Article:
Tesla's Model S. Photo courtesy of Tesla Motors.
Tesla's Model S. Photo courtesy of Tesla Motors.

It’s the nature of modern capitalism, at least the U.S. version, for corporations and billionaire business owners to ruthlessly pit cities and states against one another in competition for the next corporate headquarters move, new manufacturing facility, or pro sports franchise in search of a taxpayer-financed stadium or arena.

It’s not a pretty business. San Antonio has won some, lost some. It felt really good when AT&T left St. Louis and came here in 1993. It felt really bad when AT&T announced it was leaving San Antonio for Dallas in 2008. In both cases, it came down to the CEO making a choice. The arrival of Toyota sparked a Southside rebirth that continues to gain momentum. That still feels good.

Elon Musk. Photo courtesy of SpaceX.
Elon Musk. Photo courtesy of SpaceX.

People like Elon Musk, the larger-than-life inventor-investor who gave the world Tesla, and Mark Davis, principal owner of the Oakland Raiders, know they will get the best deal for their ventures by speed dating as many potential public suitors as possible. Every targeted city, sometimes multiple cities in the same state, are led to believe they have a shot at going to the altar.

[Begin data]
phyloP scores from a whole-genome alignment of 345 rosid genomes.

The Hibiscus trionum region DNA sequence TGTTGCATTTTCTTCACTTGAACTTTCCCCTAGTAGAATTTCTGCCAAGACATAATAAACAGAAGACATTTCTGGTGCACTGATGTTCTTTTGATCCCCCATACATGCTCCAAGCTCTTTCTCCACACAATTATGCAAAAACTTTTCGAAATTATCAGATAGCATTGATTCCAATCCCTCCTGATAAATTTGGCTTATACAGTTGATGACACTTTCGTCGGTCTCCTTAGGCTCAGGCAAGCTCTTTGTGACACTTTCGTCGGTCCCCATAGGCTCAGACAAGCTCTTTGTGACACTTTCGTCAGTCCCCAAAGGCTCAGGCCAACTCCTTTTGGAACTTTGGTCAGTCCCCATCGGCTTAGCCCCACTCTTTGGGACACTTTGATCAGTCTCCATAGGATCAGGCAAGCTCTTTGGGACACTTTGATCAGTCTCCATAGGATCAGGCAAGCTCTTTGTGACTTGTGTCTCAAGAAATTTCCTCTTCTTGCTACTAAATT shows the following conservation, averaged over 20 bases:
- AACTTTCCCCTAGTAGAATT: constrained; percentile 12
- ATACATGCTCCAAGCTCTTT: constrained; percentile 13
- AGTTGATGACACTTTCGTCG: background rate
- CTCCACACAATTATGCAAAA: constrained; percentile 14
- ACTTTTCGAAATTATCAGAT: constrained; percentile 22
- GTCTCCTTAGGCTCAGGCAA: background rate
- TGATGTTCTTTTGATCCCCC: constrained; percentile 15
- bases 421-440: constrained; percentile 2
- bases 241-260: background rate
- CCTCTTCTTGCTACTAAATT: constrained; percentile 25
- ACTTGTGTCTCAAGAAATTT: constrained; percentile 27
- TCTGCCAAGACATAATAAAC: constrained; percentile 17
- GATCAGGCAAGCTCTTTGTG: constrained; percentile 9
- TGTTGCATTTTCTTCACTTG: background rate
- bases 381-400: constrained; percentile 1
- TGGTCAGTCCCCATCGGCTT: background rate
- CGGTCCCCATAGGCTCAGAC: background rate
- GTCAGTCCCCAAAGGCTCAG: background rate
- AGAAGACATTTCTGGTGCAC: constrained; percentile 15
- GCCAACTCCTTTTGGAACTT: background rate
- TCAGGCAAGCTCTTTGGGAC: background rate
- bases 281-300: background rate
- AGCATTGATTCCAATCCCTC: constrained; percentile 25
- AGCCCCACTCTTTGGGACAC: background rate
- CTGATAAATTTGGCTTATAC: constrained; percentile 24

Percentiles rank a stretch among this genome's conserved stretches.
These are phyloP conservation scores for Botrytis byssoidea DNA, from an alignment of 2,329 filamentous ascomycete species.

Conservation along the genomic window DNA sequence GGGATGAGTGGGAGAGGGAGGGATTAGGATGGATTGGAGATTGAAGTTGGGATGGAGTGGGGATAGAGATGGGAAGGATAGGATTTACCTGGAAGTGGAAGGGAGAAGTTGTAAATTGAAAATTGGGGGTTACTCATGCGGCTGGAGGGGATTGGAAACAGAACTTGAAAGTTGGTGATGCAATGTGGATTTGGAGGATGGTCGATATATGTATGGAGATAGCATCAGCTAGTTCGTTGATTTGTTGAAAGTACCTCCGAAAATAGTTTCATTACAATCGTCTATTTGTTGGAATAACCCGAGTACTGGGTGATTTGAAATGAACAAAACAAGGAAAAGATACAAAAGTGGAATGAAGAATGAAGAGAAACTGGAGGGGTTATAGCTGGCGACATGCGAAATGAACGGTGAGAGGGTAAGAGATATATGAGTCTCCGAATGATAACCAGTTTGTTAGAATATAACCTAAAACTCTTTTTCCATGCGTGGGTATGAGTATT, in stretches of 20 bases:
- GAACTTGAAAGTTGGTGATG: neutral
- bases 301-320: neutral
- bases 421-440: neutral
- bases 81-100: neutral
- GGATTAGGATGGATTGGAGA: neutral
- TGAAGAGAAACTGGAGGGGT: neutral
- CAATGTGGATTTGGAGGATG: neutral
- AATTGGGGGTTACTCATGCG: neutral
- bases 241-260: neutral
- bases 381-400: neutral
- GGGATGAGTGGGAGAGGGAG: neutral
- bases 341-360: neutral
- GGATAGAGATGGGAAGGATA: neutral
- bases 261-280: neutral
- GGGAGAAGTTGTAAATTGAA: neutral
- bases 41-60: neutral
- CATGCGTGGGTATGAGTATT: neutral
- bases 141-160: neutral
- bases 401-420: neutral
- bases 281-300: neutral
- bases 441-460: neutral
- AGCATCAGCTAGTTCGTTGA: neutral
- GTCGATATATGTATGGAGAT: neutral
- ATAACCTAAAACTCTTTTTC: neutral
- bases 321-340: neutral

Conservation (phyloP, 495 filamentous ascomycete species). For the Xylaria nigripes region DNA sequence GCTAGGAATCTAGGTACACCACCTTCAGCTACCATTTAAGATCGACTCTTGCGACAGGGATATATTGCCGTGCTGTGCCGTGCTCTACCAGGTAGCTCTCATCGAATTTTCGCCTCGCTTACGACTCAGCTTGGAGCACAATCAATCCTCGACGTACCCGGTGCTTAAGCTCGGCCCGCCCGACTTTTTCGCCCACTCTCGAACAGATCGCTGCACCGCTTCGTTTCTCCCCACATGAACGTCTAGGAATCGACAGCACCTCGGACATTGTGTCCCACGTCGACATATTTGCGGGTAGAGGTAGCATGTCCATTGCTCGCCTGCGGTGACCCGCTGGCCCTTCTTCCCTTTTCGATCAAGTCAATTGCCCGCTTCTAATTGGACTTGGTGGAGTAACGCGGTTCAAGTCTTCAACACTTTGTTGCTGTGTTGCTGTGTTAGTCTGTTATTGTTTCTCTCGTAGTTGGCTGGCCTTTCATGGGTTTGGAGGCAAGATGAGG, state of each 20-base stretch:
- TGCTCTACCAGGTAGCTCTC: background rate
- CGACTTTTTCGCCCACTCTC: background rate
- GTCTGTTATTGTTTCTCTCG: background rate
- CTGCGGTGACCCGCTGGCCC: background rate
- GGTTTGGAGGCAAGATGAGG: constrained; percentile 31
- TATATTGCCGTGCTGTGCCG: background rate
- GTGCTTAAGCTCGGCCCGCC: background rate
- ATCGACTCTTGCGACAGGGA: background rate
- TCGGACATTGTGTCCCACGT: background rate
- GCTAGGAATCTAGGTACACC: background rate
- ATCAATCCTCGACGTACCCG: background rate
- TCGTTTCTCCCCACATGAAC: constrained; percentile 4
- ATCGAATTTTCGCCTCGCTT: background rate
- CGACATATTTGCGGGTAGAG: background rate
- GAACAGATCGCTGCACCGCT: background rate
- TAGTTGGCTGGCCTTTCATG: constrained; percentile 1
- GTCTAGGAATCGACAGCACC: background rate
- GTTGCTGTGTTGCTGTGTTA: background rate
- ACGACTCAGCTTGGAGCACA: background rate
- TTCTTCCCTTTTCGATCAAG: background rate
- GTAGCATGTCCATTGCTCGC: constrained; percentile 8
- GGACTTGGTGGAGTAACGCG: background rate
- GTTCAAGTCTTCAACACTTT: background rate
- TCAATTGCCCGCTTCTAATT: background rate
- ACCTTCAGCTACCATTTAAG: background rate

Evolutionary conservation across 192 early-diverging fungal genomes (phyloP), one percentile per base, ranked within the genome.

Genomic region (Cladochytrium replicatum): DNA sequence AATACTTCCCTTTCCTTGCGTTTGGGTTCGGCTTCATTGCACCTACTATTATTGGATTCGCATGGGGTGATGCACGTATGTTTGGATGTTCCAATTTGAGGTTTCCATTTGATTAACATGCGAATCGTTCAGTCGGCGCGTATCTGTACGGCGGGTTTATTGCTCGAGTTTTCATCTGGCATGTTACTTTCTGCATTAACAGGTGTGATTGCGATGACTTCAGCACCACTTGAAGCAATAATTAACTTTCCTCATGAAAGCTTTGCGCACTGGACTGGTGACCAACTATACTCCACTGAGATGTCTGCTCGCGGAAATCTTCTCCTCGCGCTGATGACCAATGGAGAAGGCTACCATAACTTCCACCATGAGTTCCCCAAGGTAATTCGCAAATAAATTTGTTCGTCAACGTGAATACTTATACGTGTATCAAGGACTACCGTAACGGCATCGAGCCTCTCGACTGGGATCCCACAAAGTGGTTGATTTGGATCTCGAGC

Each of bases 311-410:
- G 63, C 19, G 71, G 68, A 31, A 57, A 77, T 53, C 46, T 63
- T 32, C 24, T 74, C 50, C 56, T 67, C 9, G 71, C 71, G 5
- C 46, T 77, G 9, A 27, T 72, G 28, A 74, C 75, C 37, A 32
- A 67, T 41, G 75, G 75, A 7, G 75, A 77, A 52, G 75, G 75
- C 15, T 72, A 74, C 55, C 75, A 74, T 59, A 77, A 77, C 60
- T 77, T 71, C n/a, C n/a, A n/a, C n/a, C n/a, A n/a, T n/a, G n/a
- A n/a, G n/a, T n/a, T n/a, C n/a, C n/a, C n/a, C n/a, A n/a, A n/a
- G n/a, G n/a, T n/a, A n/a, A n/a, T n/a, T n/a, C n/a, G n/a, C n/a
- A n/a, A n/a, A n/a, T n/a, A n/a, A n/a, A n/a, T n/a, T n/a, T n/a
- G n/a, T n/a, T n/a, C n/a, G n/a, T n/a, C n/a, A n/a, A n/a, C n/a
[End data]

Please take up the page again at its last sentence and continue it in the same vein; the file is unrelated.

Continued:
San Antonio, for example, thought that it was runner-up for the Tesla factory, which will be built in Nevada, outside Reno and near the Fremont, CA Tesla factory. Perhaps we were, but we’re not alone in feeling jilted. Here is the headline in today’s Sacramento Bee: Tesla reportedly chooses Nevada for big factory; California falls short. Here is another headline, this one on AZcentral.com in Phoenix: Arizona loses bid for Tesla.

Hmm. Was San Antonio being played? Local officials say no, but some staffers understandably feel otherwise. When a Musk or Davis or their representatives slip inside the city limits here or anywhere, they get VIP treatment. Basically, elected officials and civic leaders drop everything and go into full sales and marketing mode. We citizens expect nothing less.

Behind every official or CEO is an army of hard-working people who are asked to work nights and weekends to put together the details of a deal. Those are the people today who are seeing the work they did to attract Tesla go for naught. Many of the same people are asking: Why do we have to go through this for the Raiders?